How to waste time and abuse Google Sheets for personal amusement

Lately I’ve been doing some spring cleaning of my computer and uncovered a few gems that were sitting around for a long time. A demo I wrote for the Sheets API a few years back was one of my favorite little hacks that was never released as an API sample. I thought it was time to revisit it.

This original demo was simple — it treated a sheet as a canvas for drawing images, with each cell as a pixel. While not so useful in the real world, it produced some cute results and was useful for testing out the API. It just so happened that drawing images with the API hit on a lot of features — bulk setting cell values, formatting, resizing sheets, etc. But as fun as it was to draw static images, it wasn’t enough.

I wanted movies. Well, at least some animated GIFs!

So after dusting things off, I took a stab at animated gifs and learned a few things along the way.

I =CHOOSE poorly

When I first thought about how to represent animations in cells, I was (overly, in hindsight) concerned with API quota and how much data I was sending. I wondered if there was a way to encode all the frames of the GIF in the sheet to minimize updates during animation.

The =CHOOSE function was just what I was looking for. The function yields a cell value based on a lookup list. In this case, the idea was to store the frame index in 1 cell, then encode the colors for each frame of each pixel in the formula.

Taking a step back, you can play around with how this works with a simplified version:

=CHOOSE($A$1, “|”,”\”, “-”, “/”)

If you put that formula in cell A2, then set cell A1 to 1, 2, or 3 you’ll see the value update. Change that value fast enough, and it looks like it’s animated. A small script attached to the sheet helps drive the animation.

function animate() {
var ss = SpreadsheetApp.getActiveSheet();
var range = ss.getRange(1, 1);
var maxFrame = 4;
for (var i = 0; i < 100; ++i) {
var frame = (i % maxFrame) + 1;

Run the script and voila! Not an animated GIF, but a proof of concept.

For images we need colors, not text. Enter conditional formatting. You can try it for yourself by setting up some conditional formatting rules for the 4 values.

Run the script again and now the cell color changes for each frame.

Now we just need to go from 1 pixel to lots of pixels!

Encoding an image like this by hand would be tedious, but with the Sheets API, it’s not so bad. There’s a small Node.js script I created at that does this work for us. It reads a GIF and for each pixel, encodes the colors for each frame. It also does some resizing of the sheet and cells to make things look a little nicer.

The resulting sheet looks like:

See the original image here

Each pixel the decimal value of the cell color (in hex, 0xRRGGBB) for the corresponding frame.

=CHOOSE($A$1, 16380939, 16380939, 16378891, 16313354, 11859516, 11722536, 11722536, 7863319, 3669396, 6091876, 8977160, 8977160, 10025223)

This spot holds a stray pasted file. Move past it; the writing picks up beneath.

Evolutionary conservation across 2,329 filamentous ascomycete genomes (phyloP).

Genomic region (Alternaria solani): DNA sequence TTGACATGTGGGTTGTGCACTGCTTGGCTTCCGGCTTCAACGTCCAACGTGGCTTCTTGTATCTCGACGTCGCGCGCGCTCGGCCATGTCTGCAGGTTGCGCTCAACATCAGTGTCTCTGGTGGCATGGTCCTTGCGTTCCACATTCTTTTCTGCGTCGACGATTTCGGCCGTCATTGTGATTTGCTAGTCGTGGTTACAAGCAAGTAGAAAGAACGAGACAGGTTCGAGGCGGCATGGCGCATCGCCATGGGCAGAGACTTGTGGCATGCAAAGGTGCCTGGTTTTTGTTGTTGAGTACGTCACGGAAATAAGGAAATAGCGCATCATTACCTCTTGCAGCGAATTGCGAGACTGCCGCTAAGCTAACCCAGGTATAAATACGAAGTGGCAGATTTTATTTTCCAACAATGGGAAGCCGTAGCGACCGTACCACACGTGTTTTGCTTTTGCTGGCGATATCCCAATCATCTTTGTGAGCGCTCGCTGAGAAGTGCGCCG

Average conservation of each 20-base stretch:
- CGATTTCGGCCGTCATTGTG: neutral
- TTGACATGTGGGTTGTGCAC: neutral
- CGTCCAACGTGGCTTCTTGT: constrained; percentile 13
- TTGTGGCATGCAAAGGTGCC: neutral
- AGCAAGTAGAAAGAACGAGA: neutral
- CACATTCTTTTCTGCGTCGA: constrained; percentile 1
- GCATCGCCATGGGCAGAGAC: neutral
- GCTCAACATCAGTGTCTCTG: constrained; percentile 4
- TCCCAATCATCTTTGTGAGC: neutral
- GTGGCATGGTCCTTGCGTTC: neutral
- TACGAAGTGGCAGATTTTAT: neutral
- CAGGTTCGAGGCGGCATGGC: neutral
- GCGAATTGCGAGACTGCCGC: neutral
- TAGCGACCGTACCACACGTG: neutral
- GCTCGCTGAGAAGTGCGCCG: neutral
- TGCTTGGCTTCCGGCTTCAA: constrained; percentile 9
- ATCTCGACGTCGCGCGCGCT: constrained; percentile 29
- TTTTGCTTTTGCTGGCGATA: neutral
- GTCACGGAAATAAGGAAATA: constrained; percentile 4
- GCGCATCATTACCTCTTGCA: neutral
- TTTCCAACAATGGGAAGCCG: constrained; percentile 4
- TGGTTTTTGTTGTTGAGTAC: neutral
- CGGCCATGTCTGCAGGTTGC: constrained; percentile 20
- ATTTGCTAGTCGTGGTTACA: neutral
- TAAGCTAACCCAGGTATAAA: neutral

It also creates a conditional formatting rule for each possible color in the image that matches on the color value.

Here’s where things started heading the wrong way. Each update to the frame index took about 15 seconds to recalculate and render the sheet. While it technically worked, it was absurdly slow and not the result I was looking for.

As it turns out, too many conditional formatting rules make things slow.

Very slow.

The particular GIF I used had over 500 colors across all the frames, resulting in over 500 conditional formatting rules. Just a wee bit too many for this to work.

Quantizing the image to reduce the color palette helped. After a little experimentation, 16 colors turned out to be a good balance between aesthetics and performance. Still janky as hell, but as close to good as I was going to get with this approach.

Hop hop hop…

Simple is better

As fun as it was getting the GIF to work, I certainly wasn’t ready to get back to my “real” work. So I decided that v2 should follow an approach I originally thought about and discarded — let’s just rewrite the image in full for each frame via the API.

You can find this version in It’s mostly the same as previous version, but instead of using Apps Script to drive the animation, it’s handled completely in the script and the image is updated via the API for each frame.

This turns out to be much simpler, doesn’t require quantizing, and animates much more smoothly. It’s still janky, but a notable improvement over v1. And certainly good enough to call it quits on this little venture and get back to more serious (ha!) pursuits.

Keep on hopping…

Real world implications

As effective as this experiment was at wasting time, it wasn’t without value. As mentioned earlier, the original version was a useful exercise for learning the Sheets API and trying out different features.

Attempting to do animations revealed the performance implications of conditional formatting rules. It turns out that approaching just a dozen or so rules can dramatically slow down recalculations on a moderately complex sheet. Hopefully the Sheets team will continue to make improvements here. (Don’t worry — I already filed the bug.)

More so, there are countless real world cases that require pushing data to sheets on a frequent basis. What were pixels for me may be sales data, sensor readings, or whatever data you need to keep up-to-date in your sheets.

And lastly, it was a much needed reminder of the KISS principle. 😙

Developer Relations @ Google, dad, poker enthusiast, politics junky, squirrel admirer, and more :) The opinions stated here are my own, not those of my company.

Get the Medium app

A button that says 'Download on the App Store', and if clicked it will lead you to the iOS App store
A button that says 'Get it on, Google Play', and if clicked it will lead you to the Google Play store